Des Moines, Iowa, Oct. 16, 2013 – Agricultural productivity is growing and on pace to meet the demands of a growing, hungry world for now, but several challenges remain – especially in Sub-Saharan Africa and other less developed countries, according to a new report released just prior to the World Food Prize Symposium here.

The Global Harvest Initiative released its 4th Global Agricultural Productivity Report® (GAP Report®) before a packed crowd of industry leaders, academics and foreign dignitaries.

“The overall findings of the 2013 GAP Report indicate that over the past decade, countries are managing to maintain growth in productivity on global average. But those findings should not downplay the serious and urgent fact that we must maintain an increasing rate of global agricultural productivity year after year for the next 40 years.” said Dr. Margaret Zeigler, GHI executive director.

Three primary challenges to achieve food security goals were identified:

  • Lagging total factor productivity (TFP) growth rates in low-income countries;
  • Barriers to regional and global agricultural trade;
  • Low levels of investment by developing countries in agricultural research and development as a share of their agricultural GDP.

For example, Sub-Saharan Africa faces a significant productivity gap whereby at the current rate of TFP growth, only 25 percent of the region’s needs would be met by 2050. Filling this expanding food gap by 2030 will require improved cultivation and livestock practices, better quality and more precise inputs, selective expansion to high-quality agricultural lands and imports.

Other countries, such as China, will not be able to meet domestic demand, despite growth in agricultural productivity, and will need to import from countries with surpluses to fill the gap, according to the GAP report.

China’s food demand is expected to grow threefold by 2030, and at their current rate of productivity China will need to meet 28 percent of this demand through imports.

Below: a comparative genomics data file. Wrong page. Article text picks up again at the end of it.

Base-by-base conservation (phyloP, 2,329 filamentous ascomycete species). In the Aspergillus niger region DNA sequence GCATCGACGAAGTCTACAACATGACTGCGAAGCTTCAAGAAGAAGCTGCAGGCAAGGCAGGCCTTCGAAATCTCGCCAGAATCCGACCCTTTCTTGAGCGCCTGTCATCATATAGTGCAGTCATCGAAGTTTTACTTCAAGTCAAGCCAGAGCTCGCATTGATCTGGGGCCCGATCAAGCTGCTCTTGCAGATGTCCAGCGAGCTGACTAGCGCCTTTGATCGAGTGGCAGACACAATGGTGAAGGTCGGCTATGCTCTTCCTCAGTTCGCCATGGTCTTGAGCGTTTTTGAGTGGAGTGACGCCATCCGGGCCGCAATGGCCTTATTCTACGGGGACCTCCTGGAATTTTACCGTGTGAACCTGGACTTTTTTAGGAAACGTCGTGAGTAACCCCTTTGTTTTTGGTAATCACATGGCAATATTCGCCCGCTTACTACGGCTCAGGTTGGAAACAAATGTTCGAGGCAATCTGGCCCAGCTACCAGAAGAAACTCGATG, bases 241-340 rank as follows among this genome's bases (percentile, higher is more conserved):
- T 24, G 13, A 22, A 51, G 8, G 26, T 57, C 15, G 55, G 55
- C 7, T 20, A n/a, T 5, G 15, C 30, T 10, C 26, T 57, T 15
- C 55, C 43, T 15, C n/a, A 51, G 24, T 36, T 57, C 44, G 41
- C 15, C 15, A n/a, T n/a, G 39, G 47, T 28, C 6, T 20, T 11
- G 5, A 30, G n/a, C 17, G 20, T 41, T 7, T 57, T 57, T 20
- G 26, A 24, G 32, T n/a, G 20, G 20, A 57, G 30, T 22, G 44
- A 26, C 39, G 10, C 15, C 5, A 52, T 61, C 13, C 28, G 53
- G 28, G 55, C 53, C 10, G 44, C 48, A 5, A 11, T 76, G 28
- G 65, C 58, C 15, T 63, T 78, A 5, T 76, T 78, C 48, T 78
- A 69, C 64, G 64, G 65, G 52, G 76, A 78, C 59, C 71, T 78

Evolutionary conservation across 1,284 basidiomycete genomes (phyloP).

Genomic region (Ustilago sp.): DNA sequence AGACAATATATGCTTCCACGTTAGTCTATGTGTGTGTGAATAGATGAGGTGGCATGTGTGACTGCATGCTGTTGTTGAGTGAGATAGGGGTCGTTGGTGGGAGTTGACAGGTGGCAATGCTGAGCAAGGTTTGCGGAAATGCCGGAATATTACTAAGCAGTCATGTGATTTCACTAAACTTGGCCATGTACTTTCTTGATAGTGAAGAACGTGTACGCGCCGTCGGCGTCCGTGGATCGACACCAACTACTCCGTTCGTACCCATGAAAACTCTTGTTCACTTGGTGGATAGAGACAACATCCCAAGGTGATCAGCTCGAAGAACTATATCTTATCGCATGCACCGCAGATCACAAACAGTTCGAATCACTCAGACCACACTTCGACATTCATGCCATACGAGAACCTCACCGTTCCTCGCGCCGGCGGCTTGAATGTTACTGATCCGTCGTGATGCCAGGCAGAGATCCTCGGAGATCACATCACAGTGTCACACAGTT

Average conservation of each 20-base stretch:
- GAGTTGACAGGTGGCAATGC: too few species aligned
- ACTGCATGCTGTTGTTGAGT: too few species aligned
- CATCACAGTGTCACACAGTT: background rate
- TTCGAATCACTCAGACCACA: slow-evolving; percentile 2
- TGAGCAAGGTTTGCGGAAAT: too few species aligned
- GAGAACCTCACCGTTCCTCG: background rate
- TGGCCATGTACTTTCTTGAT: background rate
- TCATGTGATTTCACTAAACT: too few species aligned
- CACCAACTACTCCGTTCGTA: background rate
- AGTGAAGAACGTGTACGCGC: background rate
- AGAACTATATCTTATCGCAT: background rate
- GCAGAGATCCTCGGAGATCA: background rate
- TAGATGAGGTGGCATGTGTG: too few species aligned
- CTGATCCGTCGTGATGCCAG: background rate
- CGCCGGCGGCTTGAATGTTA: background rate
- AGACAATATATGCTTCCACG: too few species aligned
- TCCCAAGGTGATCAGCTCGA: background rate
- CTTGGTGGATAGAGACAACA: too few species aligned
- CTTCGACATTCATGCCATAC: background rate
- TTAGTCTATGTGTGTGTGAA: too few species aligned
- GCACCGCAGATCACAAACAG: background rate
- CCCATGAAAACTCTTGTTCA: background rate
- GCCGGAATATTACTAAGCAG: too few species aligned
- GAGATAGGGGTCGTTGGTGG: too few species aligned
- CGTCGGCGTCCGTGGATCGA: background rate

The 2013 GAP Report notes that trade facilitation is vital for connecting countries with growing demand, such as China, to countries with surplus, such as Brazil. Today Brazil is China’s largest trading partner.

Continued public investments by high-income countries in research, development and technology will be crucial for low-income countries, which lack the resources to make significant R&D investments, according to the report. Access to technological advancements is essential for farmers and agro-industries in low-income countries where agriculture accounts for 29 percent of the GDP, but only invest one-ninth of what industrial countries invest in agriculture R&D.

GHI’s signature GAP Report features the GAP Index™, which provides an annual snapshot of progress in meeting the global agricultural productivity growth rate necessary to sustainably provide 9 billion people in 2050 with sufficient, nutritious and affordable food.

The GAP Index is based on the measurement of total factor productivity (TFP), the ratio of agricultural outputs to inputs. Total factor productivity rises when outputs increase and inputs remain constant. The Global Harvest Initiative has been focused on agricultural productivity and the importance of TFP since 2009, and released its inaugural GAP Report in 2010 at the World Food Prize.

Several agriculture experts joined Zeigler in presenting the 2013 GAP Report at today’s release event, including Claudia Garcia, Senior Director, Global Market Access, Elanco, Ruth Campbell, Managing Director, Technical Learning and Standards, ACDI/VOCA, and Dr. Robert Herdt, Adjunct Professor, International Agriculture and Applied Economics and Management, Cornell University Resources

  The full 2013 GAP Report is available on the GHI website:

GHI’s membership includes DuPont, Elanco, IBM, John Deere, and Monsanto. For more about the initiative:,

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